One thing I would say in reference to someone else's comments in this thread is that it is often said that the 1M openings in strong are better because they are more limited (the 1 opener being a point or two less usually than 1 in a strong system). Well, I would say that this has merit in the uncontested auction. I would also say that, in the contested auction, having the 1M opener as relatively weak at its top end benefits the opponents in that it is a little easier to balance. So I think this argument is relatively weak - given that there are a lot of contested auctions.

Nick

A flippant PS. I'm sure you could devise a decent system around a strong 1 opener - with I suppose 1m being a transfer to the majors and 1S being minors. Nobody is going to play it - but I'm sure it would be basically playable.
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#13 User is offline   gwnn 

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Posted 2011-April-21, 09:56

Odd vs even number of hearts would be cool too. Of course it's quite a bit silly and it would be very hard to make efficient follow-ups :)
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#14 User is offline   newchemist 

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Posted 2011-April-21, 10:46

Another interesting question - does anyone know of any top current partnerships that use some variant of a strong D system? It might be interesting to view some of their vugraphs/hand records to see if the issues raised really do crop up often in practice.
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#15 User is offline   gwnn 

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Posted 2011-April-21, 10:53

Two top pairs from Finland play magic diamond. check them out.
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#16 User is offline   awm 

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Posted 2011-April-22, 19:20

I will mention that the Mellon 1 opening is not any stronger than a normal precision 1 (same old 16+). I understand the logic behind saying that 1 should be stronger because you have less space over it for a negative or whatever, but if you think opponents will very often bid over the strong opening this no longer really matters. We think the advantage of limiting openings to 15 (instead of say 16 or 17) is more important.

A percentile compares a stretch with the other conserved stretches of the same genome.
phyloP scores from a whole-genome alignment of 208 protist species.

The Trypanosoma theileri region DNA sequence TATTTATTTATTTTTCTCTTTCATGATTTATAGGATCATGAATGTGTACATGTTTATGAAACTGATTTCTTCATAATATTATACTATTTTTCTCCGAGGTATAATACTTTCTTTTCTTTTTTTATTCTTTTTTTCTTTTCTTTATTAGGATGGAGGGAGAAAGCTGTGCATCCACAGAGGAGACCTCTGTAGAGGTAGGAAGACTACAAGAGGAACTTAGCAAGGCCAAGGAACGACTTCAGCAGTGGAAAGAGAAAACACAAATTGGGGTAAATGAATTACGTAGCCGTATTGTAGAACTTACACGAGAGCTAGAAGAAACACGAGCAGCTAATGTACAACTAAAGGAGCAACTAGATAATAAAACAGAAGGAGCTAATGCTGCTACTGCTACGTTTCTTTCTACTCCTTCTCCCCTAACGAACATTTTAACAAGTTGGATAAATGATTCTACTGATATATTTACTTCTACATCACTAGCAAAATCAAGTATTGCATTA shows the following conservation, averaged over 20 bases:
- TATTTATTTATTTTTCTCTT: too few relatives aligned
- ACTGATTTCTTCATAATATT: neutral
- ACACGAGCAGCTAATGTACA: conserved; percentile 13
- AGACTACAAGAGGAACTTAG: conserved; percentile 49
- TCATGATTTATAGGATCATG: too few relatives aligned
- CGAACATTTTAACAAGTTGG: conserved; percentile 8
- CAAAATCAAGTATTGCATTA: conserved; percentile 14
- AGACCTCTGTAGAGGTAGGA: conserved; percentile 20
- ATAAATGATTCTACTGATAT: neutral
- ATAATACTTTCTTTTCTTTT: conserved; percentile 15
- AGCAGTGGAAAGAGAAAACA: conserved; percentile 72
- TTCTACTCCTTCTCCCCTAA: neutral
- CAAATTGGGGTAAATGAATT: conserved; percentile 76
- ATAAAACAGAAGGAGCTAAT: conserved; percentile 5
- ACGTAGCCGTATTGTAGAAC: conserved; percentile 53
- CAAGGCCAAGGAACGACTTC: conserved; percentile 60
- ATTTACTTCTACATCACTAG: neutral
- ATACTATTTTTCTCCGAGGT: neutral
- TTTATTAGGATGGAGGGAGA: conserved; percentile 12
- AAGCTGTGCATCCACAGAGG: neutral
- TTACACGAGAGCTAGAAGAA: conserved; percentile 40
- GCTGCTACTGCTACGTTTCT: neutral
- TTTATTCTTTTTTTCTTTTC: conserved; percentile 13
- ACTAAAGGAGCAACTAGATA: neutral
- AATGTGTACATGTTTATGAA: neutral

As for why we switched to 1 strong, there are four main things I can say about that:

(1) Relays are really good in uncontested strong club auctions. Even though some opponents do like to bid, the occasional uncontested relay sequence can be a big winner. We didn't have these after the 1 openings (losing a step really costs there); in fact our 1 auctions were never really that effective.

(2) A lot of the advantage from the 1 catch-all was not actually due to the step saved, but rather due to our allocation of hand types (with minor one suiters opening 2m intermediate). We still do this in our strong club system (we just switched 1/1 openings and changed the follow-ups, but our other openings didn't change much).

(3) There is an issue with notrump ranges. We really like playing a strong-ish notrump range (like 14-16 or 15-17) and Mellon diamond works better with a different set of ranges (basically our response structure to 1 catch-all misses too many major-suit fits if the balanced option is too weak, so we use 1=13-15 if balanced and 1NT is either weaker (NV) or stronger (V) than this... but we didn't really like that 1NT range).